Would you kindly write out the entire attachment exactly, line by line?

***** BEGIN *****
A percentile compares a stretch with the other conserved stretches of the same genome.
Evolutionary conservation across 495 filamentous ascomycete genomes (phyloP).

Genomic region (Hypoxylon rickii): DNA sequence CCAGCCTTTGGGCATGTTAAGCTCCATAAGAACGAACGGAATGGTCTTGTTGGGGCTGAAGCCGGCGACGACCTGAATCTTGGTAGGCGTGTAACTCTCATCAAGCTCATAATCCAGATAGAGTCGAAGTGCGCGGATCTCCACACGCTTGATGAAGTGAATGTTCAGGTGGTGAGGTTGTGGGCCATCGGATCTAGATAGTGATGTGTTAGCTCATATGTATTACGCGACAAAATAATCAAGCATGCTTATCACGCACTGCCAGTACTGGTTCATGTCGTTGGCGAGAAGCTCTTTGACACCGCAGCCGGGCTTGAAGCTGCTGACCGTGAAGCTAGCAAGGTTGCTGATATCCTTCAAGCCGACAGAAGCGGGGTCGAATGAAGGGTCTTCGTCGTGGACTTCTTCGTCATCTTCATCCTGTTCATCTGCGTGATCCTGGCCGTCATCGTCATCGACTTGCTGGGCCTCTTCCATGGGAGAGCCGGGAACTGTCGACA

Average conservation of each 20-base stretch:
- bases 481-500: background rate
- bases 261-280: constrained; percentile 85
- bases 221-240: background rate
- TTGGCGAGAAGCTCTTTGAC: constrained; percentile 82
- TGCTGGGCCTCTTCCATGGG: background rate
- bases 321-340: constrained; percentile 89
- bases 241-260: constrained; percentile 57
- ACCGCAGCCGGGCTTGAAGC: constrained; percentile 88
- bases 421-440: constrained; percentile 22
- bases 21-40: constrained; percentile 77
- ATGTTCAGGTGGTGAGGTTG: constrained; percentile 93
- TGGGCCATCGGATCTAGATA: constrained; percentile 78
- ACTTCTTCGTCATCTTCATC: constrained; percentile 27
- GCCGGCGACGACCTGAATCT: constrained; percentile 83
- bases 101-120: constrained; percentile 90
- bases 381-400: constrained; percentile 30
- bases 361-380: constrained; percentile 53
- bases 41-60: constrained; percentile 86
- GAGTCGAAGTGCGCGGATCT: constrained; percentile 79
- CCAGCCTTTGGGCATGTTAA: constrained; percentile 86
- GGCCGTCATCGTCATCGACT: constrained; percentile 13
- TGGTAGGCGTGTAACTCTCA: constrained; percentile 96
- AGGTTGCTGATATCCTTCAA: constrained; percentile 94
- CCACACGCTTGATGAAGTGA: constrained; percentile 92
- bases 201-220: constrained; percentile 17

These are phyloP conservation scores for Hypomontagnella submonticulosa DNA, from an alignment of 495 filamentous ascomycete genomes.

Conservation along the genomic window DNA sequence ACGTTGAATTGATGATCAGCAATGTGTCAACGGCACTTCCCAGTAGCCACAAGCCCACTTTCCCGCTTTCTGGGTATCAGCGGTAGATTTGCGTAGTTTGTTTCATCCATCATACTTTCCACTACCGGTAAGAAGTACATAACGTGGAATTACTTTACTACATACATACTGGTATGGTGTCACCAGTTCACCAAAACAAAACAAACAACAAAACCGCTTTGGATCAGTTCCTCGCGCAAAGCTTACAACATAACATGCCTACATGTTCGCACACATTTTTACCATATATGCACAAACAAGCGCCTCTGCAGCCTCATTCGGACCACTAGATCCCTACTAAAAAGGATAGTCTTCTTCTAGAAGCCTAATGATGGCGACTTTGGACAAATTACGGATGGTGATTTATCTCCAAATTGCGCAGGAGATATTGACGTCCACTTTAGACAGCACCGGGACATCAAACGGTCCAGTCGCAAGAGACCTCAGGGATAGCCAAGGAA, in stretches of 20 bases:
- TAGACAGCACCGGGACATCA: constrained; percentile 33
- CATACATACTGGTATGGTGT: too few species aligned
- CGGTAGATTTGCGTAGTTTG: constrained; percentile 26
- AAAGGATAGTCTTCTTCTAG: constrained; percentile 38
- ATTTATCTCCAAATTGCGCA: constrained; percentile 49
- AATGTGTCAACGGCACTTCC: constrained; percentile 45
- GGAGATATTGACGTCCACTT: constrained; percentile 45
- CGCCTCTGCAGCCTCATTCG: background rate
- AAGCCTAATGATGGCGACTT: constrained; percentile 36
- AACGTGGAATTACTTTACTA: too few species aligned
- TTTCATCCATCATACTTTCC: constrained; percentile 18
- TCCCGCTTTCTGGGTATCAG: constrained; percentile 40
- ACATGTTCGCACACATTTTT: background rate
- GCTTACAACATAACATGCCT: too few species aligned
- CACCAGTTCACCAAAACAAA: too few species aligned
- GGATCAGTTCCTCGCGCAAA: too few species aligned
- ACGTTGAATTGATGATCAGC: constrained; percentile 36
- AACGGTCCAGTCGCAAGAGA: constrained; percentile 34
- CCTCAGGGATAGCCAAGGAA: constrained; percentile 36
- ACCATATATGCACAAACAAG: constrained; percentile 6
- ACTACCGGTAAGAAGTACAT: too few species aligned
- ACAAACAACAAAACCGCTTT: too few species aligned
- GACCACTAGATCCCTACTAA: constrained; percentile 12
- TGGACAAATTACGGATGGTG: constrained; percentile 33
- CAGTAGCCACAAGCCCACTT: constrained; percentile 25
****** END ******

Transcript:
A percentile compares a stretch with the other conserved stretches of the same genome.
Evolutionary conservation across 495 filamentous ascomycete genomes (phyloP).

Genomic region (Hypoxylon rickii): DNA sequence CCAGCCTTTGGGCATGTTAAGCTCCATAAGAACGAACGGAATGGTCTTGTTGGGGCTGAAGCCGGCGACGACCTGAATCTTGGTAGGCGTGTAACTCTCATCAAGCTCATAATCCAGATAGAGTCGAAGTGCGCGGATCTCCACACGCTTGATGAAGTGAATGTTCAGGTGGTGAGGTTGTGGGCCATCGGATCTAGATAGTGATGTGTTAGCTCATATGTATTACGCGACAAAATAATCAAGCATGCTTATCACGCACTGCCAGTACTGGTTCATGTCGTTGGCGAGAAGCTCTTTGACACCGCAGCCGGGCTTGAAGCTGCTGACCGTGAAGCTAGCAAGGTTGCTGATATCCTTCAAGCCGACAGAAGCGGGGTCGAATGAAGGGTCTTCGTCGTGGACTTCTTCGTCATCTTCATCCTGTTCATCTGCGTGATCCTGGCCGTCATCGTCATCGACTTGCTGGGCCTCTTCCATGGGAGAGCCGGGAACTGTCGACA

Average conservation of each 20-base stretch:
- bases 481-500: background rate
- bases 261-280: constrained; percentile 85
- bases 221-240: background rate
- TTGGCGAGAAGCTCTTTGAC: constrained; percentile 82
- TGCTGGGCCTCTTCCATGGG: background rate
- bases 321-340: constrained; percentile 89
- bases 241-260: constrained; percentile 57
- ACCGCAGCCGGGCTTGAAGC: constrained; percentile 88
- bases 421-440: constrained; percentile 22
- bases 21-40: constrained; percentile 77
- ATGTTCAGGTGGTGAGGTTG: constrained; percentile 93
- TGGGCCATCGGATCTAGATA: constrained; percentile 78
- ACTTCTTCGTCATCTTCATC: constrained; percentile 27
- GCCGGCGACGACCTGAATCT: constrained; percentile 83
- bases 101-120: constrained; percentile 90
- bases 381-400: constrained; percentile 30
- bases 361-380: constrained; percentile 53
- bases 41-60: constrained; percentile 86
- GAGTCGAAGTGCGCGGATCT: constrained; percentile 79
- CCAGCCTTTGGGCATGTTAA: constrained; percentile 86
- GGCCGTCATCGTCATCGACT: constrained; percentile 13
- TGGTAGGCGTGTAACTCTCA: constrained; percentile 96
- AGGTTGCTGATATCCTTCAA: constrained; percentile 94
- CCACACGCTTGATGAAGTGA: constrained; percentile 92
- bases 201-220: constrained; percentile 17

These are phyloP conservation scores for Hypomontagnella submonticulosa DNA, from an alignment of 495 filamentous ascomycete genomes.

Conservation along the genomic window DNA sequence ACGTTGAATTGATGATCAGCAATGTGTCAACGGCACTTCCCAGTAGCCACAAGCCCACTTTCCCGCTTTCTGGGTATCAGCGGTAGATTTGCGTAGTTTGTTTCATCCATCATACTTTCCACTACCGGTAAGAAGTACATAACGTGGAATTACTTTACTACATACATACTGGTATGGTGTCACCAGTTCACCAAAACAAAACAAACAACAAAACCGCTTTGGATCAGTTCCTCGCGCAAAGCTTACAACATAACATGCCTACATGTTCGCACACATTTTTACCATATATGCACAAACAAGCGCCTCTGCAGCCTCATTCGGACCACTAGATCCCTACTAAAAAGGATAGTCTTCTTCTAGAAGCCTAATGATGGCGACTTTGGACAAATTACGGATGGTGATTTATCTCCAAATTGCGCAGGAGATATTGACGTCCACTTTAGACAGCACCGGGACATCAAACGGTCCAGTCGCAAGAGACCTCAGGGATAGCCAAGGAA, in stretches of 20 bases:
- TAGACAGCACCGGGACATCA: constrained; percentile 33
- CATACATACTGGTATGGTGT: too few species aligned
- CGGTAGATTTGCGTAGTTTG: constrained; percentile 26
- AAAGGATAGTCTTCTTCTAG: constrained; percentile 38
- ATTTATCTCCAAATTGCGCA: constrained; percentile 49
- AATGTGTCAACGGCACTTCC: constrained; percentile 45
- GGAGATATTGACGTCCACTT: constrained; percentile 45
- CGCCTCTGCAGCCTCATTCG: background rate
- AAGCCTAATGATGGCGACTT: constrained; percentile 36
- AACGTGGAATTACTTTACTA: too few species aligned
- TTTCATCCATCATACTTTCC: constrained; percentile 18
- TCCCGCTTTCTGGGTATCAG: constrained; percentile 40
- ACATGTTCGCACACATTTTT: background rate
- GCTTACAACATAACATGCCT: too few species aligned
- CACCAGTTCACCAAAACAAA: too few species aligned
- GGATCAGTTCCTCGCGCAAA: too few species aligned
- ACGTTGAATTGATGATCAGC: constrained; percentile 36
- AACGGTCCAGTCGCAAGAGA: constrained; percentile 34
- CCTCAGGGATAGCCAAGGAA: constrained; percentile 36
- ACCATATATGCACAAACAAG: constrained; percentile 6
- ACTACCGGTAAGAAGTACAT: too few species aligned
- ACAAACAACAAAACCGCTTT: too few species aligned
- GACCACTAGATCCCTACTAA: constrained; percentile 12
- TGGACAAATTACGGATGGTG: constrained; percentile 33
- CAGTAGCCACAAGCCCACTT: constrained; percentile 25